This one hurts the most. How many folks couldn't make the game? I know, I know, that Ben Matlock is one cagey old coot. Again though, this is where the university is cutting off its nose to spite its face. They encourage fans to use Stubhub (read: make money from) to get tickets then are aghast when those same tickets are delivered by FedEx to an Ohio address. Still, the onus is on the fans to guarantee giving the support the team deserves. That means keeping OSU fans off of our sidelines in OUR STADIUM!
In steps the New England Patriots.
The Patriots just won a legal battle to gain the names of 13,000 (not a small number) of ticket holders who sold their seats on Stubhub. If they determine that these individuals were season ticket holders, they just might lose their season ticket privileges.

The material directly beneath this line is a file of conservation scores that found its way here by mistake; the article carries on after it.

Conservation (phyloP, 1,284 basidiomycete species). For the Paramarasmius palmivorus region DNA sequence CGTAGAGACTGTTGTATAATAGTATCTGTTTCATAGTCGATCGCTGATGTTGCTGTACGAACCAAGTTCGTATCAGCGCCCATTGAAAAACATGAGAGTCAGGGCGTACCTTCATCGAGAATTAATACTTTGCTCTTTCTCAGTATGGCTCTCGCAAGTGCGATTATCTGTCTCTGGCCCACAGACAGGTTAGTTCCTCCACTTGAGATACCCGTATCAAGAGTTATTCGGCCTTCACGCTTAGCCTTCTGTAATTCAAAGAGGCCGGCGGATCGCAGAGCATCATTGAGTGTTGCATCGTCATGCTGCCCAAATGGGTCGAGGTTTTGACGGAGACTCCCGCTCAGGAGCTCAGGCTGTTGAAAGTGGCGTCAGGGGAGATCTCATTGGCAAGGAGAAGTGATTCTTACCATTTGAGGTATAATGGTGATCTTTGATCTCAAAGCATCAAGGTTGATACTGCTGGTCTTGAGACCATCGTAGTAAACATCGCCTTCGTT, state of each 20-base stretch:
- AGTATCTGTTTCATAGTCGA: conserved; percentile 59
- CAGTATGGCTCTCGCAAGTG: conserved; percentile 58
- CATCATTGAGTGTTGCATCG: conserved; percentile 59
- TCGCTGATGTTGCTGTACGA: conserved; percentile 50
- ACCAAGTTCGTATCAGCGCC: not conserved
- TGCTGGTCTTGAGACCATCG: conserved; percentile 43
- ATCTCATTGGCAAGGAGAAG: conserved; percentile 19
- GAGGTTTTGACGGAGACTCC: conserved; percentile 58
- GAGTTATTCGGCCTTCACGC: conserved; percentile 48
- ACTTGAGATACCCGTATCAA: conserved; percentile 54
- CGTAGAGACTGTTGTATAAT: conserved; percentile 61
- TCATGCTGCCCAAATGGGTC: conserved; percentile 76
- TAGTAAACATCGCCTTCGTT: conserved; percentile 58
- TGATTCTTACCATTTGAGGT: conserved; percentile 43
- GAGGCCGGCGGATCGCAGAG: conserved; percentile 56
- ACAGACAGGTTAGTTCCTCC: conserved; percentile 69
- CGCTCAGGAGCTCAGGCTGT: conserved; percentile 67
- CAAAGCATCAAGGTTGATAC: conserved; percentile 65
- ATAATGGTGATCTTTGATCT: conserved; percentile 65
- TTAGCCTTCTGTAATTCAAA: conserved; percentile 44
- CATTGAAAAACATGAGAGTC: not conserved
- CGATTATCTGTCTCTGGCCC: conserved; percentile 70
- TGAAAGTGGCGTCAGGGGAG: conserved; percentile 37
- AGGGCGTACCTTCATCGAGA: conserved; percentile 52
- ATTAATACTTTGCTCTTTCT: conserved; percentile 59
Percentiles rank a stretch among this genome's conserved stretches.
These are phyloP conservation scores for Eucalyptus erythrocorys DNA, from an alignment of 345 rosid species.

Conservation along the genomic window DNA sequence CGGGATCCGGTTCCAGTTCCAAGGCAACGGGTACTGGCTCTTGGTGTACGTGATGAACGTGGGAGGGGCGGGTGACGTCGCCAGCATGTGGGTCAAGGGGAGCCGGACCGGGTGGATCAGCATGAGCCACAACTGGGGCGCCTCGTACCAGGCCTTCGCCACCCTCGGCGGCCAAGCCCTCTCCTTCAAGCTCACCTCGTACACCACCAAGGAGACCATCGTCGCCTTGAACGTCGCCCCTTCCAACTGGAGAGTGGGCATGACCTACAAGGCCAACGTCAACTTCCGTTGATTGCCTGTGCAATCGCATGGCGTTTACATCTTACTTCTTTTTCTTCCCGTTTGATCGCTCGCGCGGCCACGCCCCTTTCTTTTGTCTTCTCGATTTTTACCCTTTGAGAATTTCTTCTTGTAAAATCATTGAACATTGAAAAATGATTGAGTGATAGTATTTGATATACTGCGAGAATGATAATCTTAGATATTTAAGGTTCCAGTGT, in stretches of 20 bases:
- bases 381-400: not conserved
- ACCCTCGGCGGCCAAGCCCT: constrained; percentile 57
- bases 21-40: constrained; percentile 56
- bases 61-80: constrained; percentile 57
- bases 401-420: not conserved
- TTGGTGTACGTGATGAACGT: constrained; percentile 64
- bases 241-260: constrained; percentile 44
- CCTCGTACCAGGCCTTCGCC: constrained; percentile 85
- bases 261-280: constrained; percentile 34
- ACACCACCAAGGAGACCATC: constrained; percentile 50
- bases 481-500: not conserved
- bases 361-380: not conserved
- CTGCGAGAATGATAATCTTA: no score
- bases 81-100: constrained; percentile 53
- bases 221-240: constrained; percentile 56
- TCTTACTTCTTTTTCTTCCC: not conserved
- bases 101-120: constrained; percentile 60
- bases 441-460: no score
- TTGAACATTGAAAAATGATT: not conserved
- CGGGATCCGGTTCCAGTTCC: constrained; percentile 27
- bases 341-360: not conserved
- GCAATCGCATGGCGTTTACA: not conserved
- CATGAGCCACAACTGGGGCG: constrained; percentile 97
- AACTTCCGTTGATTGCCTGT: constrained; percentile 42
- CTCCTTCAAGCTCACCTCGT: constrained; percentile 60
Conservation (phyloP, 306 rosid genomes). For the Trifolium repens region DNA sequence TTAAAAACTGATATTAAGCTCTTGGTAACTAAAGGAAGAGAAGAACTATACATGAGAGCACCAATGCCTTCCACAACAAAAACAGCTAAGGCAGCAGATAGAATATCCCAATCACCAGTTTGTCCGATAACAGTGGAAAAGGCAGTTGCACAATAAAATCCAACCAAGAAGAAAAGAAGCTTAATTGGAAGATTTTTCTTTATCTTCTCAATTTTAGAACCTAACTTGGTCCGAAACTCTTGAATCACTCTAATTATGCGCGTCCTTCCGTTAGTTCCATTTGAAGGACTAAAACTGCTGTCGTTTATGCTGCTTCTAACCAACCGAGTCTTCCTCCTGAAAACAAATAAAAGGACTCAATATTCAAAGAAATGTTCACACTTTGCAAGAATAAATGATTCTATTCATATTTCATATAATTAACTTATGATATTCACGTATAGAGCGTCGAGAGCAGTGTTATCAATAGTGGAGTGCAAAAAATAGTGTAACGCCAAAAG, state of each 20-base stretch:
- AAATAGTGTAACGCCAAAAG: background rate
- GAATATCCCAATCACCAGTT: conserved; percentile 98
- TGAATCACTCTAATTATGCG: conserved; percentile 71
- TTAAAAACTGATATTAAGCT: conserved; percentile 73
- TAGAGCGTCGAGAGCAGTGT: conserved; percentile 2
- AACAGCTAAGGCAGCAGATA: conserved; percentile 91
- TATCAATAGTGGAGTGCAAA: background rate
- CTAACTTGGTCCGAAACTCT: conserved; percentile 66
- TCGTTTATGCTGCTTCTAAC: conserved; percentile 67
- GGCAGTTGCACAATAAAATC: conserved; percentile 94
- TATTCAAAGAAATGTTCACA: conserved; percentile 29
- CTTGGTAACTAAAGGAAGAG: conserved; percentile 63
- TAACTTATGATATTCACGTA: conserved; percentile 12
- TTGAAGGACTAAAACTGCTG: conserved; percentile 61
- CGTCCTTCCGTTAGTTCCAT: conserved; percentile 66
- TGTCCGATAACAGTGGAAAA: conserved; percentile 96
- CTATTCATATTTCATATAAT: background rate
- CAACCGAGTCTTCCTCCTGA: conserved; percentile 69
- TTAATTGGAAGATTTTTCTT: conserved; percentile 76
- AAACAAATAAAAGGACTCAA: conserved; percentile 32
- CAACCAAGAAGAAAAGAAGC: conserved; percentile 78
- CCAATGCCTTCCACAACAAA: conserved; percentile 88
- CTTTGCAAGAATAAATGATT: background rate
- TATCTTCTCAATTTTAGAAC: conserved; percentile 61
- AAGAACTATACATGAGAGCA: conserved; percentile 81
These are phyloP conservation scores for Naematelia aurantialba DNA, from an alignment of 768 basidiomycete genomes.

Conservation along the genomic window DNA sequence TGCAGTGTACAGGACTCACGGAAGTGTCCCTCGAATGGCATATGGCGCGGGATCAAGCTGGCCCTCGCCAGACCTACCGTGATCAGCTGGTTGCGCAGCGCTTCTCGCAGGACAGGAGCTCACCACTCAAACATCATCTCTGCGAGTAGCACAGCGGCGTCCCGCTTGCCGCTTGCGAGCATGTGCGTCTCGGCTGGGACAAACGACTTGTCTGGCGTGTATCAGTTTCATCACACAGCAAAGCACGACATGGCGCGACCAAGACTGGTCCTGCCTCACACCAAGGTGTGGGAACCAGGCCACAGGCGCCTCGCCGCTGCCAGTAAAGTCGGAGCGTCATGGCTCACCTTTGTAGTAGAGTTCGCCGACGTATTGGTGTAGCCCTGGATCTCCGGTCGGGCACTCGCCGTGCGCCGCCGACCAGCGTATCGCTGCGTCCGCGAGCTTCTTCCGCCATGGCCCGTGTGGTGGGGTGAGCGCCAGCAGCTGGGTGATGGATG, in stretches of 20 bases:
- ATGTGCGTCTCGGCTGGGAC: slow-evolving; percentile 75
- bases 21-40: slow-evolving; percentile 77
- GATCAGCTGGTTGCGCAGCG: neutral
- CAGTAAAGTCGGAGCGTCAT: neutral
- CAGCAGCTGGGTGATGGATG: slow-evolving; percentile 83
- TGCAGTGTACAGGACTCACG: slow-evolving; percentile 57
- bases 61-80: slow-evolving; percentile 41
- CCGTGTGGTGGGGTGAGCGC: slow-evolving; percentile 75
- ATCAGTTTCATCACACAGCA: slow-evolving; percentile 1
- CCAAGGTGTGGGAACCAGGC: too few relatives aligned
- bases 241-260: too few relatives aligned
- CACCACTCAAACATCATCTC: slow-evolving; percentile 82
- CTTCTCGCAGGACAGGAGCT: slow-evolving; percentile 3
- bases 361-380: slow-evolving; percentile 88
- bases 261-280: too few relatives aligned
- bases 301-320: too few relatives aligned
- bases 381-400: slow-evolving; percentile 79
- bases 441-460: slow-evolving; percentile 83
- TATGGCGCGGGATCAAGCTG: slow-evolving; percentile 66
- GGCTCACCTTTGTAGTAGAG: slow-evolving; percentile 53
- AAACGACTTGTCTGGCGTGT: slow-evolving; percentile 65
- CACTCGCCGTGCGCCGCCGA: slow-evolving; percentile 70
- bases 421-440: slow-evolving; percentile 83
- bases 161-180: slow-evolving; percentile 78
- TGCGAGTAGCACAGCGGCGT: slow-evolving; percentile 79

Of course, the relationship between the Patriots and Stubhub is not akin to Purdue's, and Massachusetts state laws do tend to differ, but the spirit of the Patriots' action is admirable. It's our stadium, it's our team, and damn it when you buy tickets you're agreeing to support us. When you sell the tickets, that agreement goes up in flames and puts some ornery Redskins fan within spitting distance of Bob Kraft's uppity french cuffs.
On the college level - and with a team that tends to sell out despite not having season tickets - Notre Dame takes a very active approach to police the secondary sale of tickets, even using undercover agents (I'm not kidding, I know this for a fact) to scout out scalpers on campus for the games. They too threaten to revoke ticket rights if they find people profiting off of their tickets.